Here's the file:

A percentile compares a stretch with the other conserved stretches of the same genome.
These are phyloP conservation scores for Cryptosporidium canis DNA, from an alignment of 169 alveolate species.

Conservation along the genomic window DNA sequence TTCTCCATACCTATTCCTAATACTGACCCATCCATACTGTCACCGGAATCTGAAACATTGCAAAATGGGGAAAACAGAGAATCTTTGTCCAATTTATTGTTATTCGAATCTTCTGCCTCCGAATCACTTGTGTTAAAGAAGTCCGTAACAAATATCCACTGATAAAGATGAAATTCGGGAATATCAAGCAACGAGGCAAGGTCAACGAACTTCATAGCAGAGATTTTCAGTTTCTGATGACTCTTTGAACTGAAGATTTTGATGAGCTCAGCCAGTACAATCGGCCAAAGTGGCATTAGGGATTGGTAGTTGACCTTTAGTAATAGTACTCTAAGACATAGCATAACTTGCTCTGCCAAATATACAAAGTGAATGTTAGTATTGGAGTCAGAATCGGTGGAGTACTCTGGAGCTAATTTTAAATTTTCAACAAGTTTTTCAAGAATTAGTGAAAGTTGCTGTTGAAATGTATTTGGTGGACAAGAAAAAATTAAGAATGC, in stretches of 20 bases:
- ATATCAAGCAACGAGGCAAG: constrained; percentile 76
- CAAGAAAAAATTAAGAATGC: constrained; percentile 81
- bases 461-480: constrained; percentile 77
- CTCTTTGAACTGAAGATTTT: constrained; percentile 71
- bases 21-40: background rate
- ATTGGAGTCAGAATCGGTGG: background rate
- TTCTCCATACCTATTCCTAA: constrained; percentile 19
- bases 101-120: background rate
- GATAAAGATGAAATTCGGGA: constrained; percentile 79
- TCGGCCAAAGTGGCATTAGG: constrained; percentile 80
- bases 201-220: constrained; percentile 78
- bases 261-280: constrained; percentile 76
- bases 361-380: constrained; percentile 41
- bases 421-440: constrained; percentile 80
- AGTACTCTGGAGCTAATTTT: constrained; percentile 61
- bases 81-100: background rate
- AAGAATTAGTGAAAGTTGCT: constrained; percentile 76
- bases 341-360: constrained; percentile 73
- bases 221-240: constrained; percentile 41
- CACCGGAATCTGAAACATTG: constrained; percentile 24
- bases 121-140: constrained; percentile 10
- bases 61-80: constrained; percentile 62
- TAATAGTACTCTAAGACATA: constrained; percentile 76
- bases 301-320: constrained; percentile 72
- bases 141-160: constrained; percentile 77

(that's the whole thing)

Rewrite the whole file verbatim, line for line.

A percentile compares a stretch with the other conserved stretches of the same genome.
These are phyloP conservation scores for Cryptosporidium canis DNA, from an alignment of 169 alveolate species.

Conservation along the genomic window DNA sequence TTCTCCATACCTATTCCTAATACTGACCCATCCATACTGTCACCGGAATCTGAAACATTGCAAAATGGGGAAAACAGAGAATCTTTGTCCAATTTATTGTTATTCGAATCTTCTGCCTCCGAATCACTTGTGTTAAAGAAGTCCGTAACAAATATCCACTGATAAAGATGAAATTCGGGAATATCAAGCAACGAGGCAAGGTCAACGAACTTCATAGCAGAGATTTTCAGTTTCTGATGACTCTTTGAACTGAAGATTTTGATGAGCTCAGCCAGTACAATCGGCCAAAGTGGCATTAGGGATTGGTAGTTGACCTTTAGTAATAGTACTCTAAGACATAGCATAACTTGCTCTGCCAAATATACAAAGTGAATGTTAGTATTGGAGTCAGAATCGGTGGAGTACTCTGGAGCTAATTTTAAATTTTCAACAAGTTTTTCAAGAATTAGTGAAAGTTGCTGTTGAAATGTATTTGGTGGACAAGAAAAAATTAAGAATGC, in stretches of 20 bases:
- ATATCAAGCAACGAGGCAAG: constrained; percentile 76
- CAAGAAAAAATTAAGAATGC: constrained; percentile 81
- bases 461-480: constrained; percentile 77
- CTCTTTGAACTGAAGATTTT: constrained; percentile 71
- bases 21-40: background rate
- ATTGGAGTCAGAATCGGTGG: background rate
- TTCTCCATACCTATTCCTAA: constrained; percentile 19
- bases 101-120: background rate
- GATAAAGATGAAATTCGGGA: constrained; percentile 79
- TCGGCCAAAGTGGCATTAGG: constrained; percentile 80
- bases 201-220: constrained; percentile 78
- bases 261-280: constrained; percentile 76
- bases 361-380: constrained; percentile 41
- bases 421-440: constrained; percentile 80
- AGTACTCTGGAGCTAATTTT: constrained; percentile 61
- bases 81-100: background rate
- AAGAATTAGTGAAAGTTGCT: constrained; percentile 76
- bases 341-360: constrained; percentile 73
- bases 221-240: constrained; percentile 41
- CACCGGAATCTGAAACATTG: constrained; percentile 24
- bases 121-140: constrained; percentile 10
- bases 61-80: constrained; percentile 62
- TAATAGTACTCTAAGACATA: constrained; percentile 76
- bases 301-320: constrained; percentile 72
- bases 141-160: constrained; percentile 77